2. Organization and selling of lotteries are globally treated as supply of service. Lotteries (Regulation) Act, 1998 enables State Governments to organize, conduct or promote lotteries. Lottery tickets are printed by the State governments and are sold through agents or distributors. Tickets are delivered by the State Government to the distributors at a discounted price as compared to the face value of the tickets. Service provided by the distributors or agents in relation to promotion or marketing of lottery tickets are leviable to Service Tax. Lotteries fall under the category of games of chance. Games of chance are known under various names like lottery, lotto, bingo etc. and are also conducted through internet or other electronic networks.
3. Activities relating to procurement of inputs, production of goods (not amounting to manufacture) or provision of services on behalf of a client is included in Business Auxiliary Service. Thus, the procurements of input, capital goods or input services as defined in the CENVAT Credit Rules, by any person for a client i.e. a person producing goods or providing services would be now taxable under this category. Explanation to Section 65(19)(iv) “inputs” means all goods or services intended for use by the client. Thus, it has very wide scope for levying Service Tax.
4. Commission agent: As per the definition of Business Auxiliary services, services as commission agent are considered Business Auxiliary services. Commission person who acts on behalf of another person and causes sale or purchase of goods, or provision or receipt of services, for a consideration, and includes any person who, while acting on behalf of another person (i) deals with goods or services or documents of title to such goods or services; or (ii) collects payment of sale price of such goods or services; or (iii) guarantees for collection or payment for such goods or services; or (iv) undertakes any activities relating to such sale or purchase of such goods or services.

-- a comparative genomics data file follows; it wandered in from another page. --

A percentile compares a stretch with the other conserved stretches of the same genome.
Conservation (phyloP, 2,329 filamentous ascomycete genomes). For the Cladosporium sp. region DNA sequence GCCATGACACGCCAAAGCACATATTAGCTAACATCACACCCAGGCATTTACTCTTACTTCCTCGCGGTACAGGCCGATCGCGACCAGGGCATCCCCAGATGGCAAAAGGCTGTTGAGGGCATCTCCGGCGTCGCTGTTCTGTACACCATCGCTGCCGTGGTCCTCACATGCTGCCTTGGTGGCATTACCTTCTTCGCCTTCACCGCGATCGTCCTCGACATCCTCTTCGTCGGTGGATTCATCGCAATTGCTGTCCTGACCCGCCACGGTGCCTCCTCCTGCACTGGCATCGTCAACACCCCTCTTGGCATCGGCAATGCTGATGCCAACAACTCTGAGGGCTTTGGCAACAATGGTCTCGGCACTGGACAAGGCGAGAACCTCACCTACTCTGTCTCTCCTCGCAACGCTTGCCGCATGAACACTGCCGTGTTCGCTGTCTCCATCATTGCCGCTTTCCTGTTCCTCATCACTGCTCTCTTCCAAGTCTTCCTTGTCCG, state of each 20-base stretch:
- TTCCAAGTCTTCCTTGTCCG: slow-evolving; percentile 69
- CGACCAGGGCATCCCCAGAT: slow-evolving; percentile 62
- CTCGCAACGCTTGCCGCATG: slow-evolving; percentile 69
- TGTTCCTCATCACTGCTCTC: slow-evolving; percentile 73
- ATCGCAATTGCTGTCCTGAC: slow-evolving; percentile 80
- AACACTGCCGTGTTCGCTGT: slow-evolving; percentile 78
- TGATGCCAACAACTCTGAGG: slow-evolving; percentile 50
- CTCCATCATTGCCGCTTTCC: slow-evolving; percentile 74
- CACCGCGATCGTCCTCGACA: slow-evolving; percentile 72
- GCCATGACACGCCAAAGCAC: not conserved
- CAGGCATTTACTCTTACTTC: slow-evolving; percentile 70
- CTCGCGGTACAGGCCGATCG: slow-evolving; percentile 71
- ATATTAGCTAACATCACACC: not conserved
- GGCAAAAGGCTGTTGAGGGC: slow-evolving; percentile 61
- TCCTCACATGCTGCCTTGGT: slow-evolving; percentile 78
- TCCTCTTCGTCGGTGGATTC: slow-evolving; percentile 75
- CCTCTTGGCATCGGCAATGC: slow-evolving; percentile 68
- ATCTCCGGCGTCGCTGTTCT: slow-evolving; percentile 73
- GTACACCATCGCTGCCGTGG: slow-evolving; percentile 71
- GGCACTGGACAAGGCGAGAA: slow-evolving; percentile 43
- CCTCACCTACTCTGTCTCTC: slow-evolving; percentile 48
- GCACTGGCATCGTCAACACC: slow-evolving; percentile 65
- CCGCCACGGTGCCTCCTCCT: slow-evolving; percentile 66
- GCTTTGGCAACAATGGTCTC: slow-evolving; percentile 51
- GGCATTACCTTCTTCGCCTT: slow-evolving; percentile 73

Clarification : As regards the question whether Insurance agents, Clearing and Forwarding agents working on commission basis fall under the definition of business auxiliary service, it is clarified that they do not, as they are specifically covered within the definition of other specified taxable services, namely the Insurance service and Clearing and Forwarding Service respectively. Under Section 65A of Finance Act 1994, it has also been provided that in case of overlap, a service would be classified under the head, (a) which provides most specific description, (b) in case of a composite service having combination of different taxable services, the service which give them their essential character and (c) in case the test of (a) and (b) does not resolve, the service which comes earlier in the clauses of Section 65, i.e. the service that was subjected to Service Tax earlier. Since, Insurance services and Clearing and Forwarding Services are more specific description and were also subjected to Service Tax prior to imposition of tax on business auxiliary service, the insurance agents, Clearing and Forwarding agents working on commission basis would fall under those respective categories. From this, it follows that a particular service can be taxed only under one head of service.